Challenges the team overcame included shipping delays, (parts were shipped from all over the world including Japan and Australia), unavailability of the tethered leash, and the typical yet nerve wracking technical trials and tribulations always present when building, integrating and testing a new and complex robotics system under harsh time constraints. Not to mention (as Jaime made his way from Aion Robotics in Colorado to Maker faire in California, after having visited and worked with Dan in Texas for the vision part of the project), a rare and unexpected May snow storm in Colorado!

Highlights of overcoming the many challenges faced included Jonathan and Jeff Wurzbach designing and building a working powered tether (link to documentation here) in what appeared to be the blink of an eye, and Tridge remotely debugging and tuning the rover from half way across the world and a 16 hour time zone difference.

Regrettably Intel has just recently announced the end of life of the Joule and Edison. The good news however is that the cube was designed with modularity as a starting point, and as such works equally well with other companion computers like the Rasberry Pi, the powerful NVidia TX1 and TX2, and many other computers. So work done for this project is not lost at all, and instead will continue to benefit this community.

If you missed them, Jaime made several videos documenting the “Road” to MakeFaire, well worth watching! They are available on his youtube channel, and were also blogged about on this forum: Episode 1, Episode 2, Episode 3&4, and Episode 5.

Congratulations Jaime, Nick and the team!

The prize this month was $200 for the top contributor. Thanks to those who donated to ArduPilot, including our Corporate Partners. If you are a company and wish to donate a prize for an upcoming month, please email the partners email list (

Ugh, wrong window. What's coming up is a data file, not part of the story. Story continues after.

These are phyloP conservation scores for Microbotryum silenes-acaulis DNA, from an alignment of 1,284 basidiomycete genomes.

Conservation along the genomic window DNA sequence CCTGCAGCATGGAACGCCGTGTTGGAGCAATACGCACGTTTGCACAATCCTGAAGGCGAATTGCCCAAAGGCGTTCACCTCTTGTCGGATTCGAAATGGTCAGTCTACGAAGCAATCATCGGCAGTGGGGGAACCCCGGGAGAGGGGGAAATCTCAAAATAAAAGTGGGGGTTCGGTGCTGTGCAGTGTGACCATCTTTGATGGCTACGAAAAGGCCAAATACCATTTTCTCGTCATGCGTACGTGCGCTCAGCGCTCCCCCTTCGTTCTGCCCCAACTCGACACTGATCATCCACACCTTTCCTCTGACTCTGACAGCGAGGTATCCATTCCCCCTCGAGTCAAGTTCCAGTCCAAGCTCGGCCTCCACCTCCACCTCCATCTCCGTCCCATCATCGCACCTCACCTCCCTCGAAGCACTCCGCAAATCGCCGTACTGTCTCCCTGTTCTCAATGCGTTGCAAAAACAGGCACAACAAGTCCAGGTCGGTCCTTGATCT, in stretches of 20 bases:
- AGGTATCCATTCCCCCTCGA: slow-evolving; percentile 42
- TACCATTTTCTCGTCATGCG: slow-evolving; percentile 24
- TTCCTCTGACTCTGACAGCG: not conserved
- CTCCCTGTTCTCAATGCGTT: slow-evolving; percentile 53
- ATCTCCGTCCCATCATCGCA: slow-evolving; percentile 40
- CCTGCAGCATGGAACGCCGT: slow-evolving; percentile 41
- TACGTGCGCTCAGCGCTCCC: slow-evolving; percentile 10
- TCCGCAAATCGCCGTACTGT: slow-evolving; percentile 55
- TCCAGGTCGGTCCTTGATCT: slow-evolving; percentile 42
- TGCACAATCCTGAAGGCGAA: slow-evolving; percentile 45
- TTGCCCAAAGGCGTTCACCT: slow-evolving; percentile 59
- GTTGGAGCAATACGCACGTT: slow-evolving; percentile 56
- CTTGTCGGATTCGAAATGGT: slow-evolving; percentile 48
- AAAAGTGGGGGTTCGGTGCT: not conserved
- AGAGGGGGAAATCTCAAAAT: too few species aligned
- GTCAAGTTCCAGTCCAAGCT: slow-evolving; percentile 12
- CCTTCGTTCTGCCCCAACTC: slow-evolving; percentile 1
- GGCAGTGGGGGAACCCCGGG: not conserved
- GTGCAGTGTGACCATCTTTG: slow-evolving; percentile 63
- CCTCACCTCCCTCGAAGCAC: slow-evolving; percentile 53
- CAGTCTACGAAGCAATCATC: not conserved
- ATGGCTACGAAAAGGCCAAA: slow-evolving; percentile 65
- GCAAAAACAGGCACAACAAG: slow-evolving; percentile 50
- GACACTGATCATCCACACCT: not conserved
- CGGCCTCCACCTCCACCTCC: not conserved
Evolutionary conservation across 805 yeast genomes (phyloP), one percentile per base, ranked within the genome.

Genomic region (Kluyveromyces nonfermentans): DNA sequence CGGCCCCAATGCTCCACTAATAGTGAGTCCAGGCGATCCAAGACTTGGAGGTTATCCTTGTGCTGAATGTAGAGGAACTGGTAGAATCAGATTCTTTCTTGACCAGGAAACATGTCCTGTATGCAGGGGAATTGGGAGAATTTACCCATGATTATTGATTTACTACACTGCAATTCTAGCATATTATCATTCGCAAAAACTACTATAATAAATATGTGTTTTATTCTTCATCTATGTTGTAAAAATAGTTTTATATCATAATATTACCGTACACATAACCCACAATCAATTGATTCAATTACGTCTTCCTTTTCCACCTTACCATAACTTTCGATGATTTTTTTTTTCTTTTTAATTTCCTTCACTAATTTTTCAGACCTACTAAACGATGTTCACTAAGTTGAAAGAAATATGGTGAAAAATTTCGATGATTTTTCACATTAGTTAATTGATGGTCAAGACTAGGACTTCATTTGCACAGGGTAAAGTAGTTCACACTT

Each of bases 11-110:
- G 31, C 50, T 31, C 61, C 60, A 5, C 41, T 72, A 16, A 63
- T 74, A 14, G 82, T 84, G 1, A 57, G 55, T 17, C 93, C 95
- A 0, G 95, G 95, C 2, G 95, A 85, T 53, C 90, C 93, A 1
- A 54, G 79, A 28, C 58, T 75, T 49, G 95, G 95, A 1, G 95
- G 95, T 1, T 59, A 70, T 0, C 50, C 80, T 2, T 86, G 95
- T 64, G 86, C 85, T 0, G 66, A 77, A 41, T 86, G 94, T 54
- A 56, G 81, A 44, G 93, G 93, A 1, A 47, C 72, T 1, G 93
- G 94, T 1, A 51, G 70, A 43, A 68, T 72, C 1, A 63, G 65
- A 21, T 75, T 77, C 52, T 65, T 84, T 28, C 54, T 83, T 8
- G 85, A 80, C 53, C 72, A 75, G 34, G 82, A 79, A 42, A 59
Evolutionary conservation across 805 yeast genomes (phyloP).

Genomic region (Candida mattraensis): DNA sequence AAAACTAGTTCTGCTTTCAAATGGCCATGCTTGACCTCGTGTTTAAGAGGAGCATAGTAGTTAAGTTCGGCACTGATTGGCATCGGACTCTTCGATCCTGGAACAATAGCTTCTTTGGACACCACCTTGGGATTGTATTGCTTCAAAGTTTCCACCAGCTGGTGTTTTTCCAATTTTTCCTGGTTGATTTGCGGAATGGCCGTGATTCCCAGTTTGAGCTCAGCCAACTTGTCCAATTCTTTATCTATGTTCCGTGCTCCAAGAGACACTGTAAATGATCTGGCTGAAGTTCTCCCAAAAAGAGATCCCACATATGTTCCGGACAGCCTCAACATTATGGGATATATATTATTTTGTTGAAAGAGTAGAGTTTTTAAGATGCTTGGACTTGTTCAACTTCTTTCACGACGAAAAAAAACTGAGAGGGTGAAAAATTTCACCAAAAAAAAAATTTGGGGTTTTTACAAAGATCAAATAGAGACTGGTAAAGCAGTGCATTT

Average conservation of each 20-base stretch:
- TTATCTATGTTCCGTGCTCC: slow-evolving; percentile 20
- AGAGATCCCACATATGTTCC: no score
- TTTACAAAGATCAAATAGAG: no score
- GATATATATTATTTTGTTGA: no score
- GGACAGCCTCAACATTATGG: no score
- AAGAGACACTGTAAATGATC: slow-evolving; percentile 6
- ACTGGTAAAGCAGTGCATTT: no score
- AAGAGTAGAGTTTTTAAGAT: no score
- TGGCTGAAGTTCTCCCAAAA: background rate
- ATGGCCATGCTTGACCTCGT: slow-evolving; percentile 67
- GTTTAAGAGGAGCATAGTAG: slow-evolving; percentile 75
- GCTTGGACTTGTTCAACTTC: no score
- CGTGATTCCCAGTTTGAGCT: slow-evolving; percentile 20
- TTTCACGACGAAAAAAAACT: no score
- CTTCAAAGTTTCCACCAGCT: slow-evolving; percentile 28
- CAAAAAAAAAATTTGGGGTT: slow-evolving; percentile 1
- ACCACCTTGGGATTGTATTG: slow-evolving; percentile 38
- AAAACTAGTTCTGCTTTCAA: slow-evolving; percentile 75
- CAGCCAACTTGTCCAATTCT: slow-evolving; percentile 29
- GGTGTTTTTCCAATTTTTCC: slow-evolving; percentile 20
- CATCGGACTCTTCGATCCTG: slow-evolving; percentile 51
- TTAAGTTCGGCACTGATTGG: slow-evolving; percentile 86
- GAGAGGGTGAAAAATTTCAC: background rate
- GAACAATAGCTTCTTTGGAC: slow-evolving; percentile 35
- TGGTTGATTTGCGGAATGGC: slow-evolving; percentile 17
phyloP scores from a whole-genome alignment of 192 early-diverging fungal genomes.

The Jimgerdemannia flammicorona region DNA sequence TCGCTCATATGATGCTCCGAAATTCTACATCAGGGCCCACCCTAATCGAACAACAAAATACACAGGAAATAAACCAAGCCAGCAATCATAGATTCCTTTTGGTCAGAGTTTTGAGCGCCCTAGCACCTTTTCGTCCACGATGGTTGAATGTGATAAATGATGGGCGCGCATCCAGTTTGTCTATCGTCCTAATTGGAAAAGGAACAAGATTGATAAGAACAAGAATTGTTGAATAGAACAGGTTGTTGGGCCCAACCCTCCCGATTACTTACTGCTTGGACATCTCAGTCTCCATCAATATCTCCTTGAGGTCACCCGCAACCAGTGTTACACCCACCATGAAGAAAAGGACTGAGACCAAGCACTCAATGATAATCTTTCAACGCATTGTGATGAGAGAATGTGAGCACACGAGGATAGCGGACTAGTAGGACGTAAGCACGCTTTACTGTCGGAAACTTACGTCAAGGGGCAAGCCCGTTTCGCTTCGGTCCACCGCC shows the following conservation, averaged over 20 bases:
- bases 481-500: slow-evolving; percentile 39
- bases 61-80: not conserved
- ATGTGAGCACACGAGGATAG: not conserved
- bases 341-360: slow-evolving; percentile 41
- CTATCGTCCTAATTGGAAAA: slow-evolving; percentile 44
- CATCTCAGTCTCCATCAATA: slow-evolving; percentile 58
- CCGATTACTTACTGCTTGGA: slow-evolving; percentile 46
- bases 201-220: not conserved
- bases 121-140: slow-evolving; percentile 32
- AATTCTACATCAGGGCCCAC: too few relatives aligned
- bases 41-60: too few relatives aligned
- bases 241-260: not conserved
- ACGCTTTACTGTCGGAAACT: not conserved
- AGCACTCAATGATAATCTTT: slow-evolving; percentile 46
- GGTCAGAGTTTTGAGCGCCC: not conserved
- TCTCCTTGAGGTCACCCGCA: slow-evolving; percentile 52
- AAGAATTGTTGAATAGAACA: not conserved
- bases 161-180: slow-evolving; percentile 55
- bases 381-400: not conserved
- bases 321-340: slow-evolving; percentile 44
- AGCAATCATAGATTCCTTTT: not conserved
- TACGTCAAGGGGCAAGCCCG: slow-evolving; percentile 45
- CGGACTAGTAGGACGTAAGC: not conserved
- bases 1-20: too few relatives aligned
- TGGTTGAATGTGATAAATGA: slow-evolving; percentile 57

Congratulations and well done team!

Thanks for the great Blog post!!!

Great job team! Really impressive work there…

An additional little detail… the copter flown was fitted with the prototype Open Motor Drive ESCs, and flew beautifully for the weekend!

The details of how to build the tether are also published in the wiki if people want to build their own!

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It was an absolute pleasure meeting and working with all of you. It truly takes a special organization to amass that much talent, support and coordination from around the world on such short notice. Great team accomplishment and an amazing outcome all things considered!

I look forward to working with you all again soon! - Nick

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proficnc, can you post a link to that wiki?


Professor, link is in the post :wink:

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Was it really!!! :blush: My apologies and thanks for providing me clarity. My handle is derived from photography background, not being particularly adept at reading comprehension. :grin: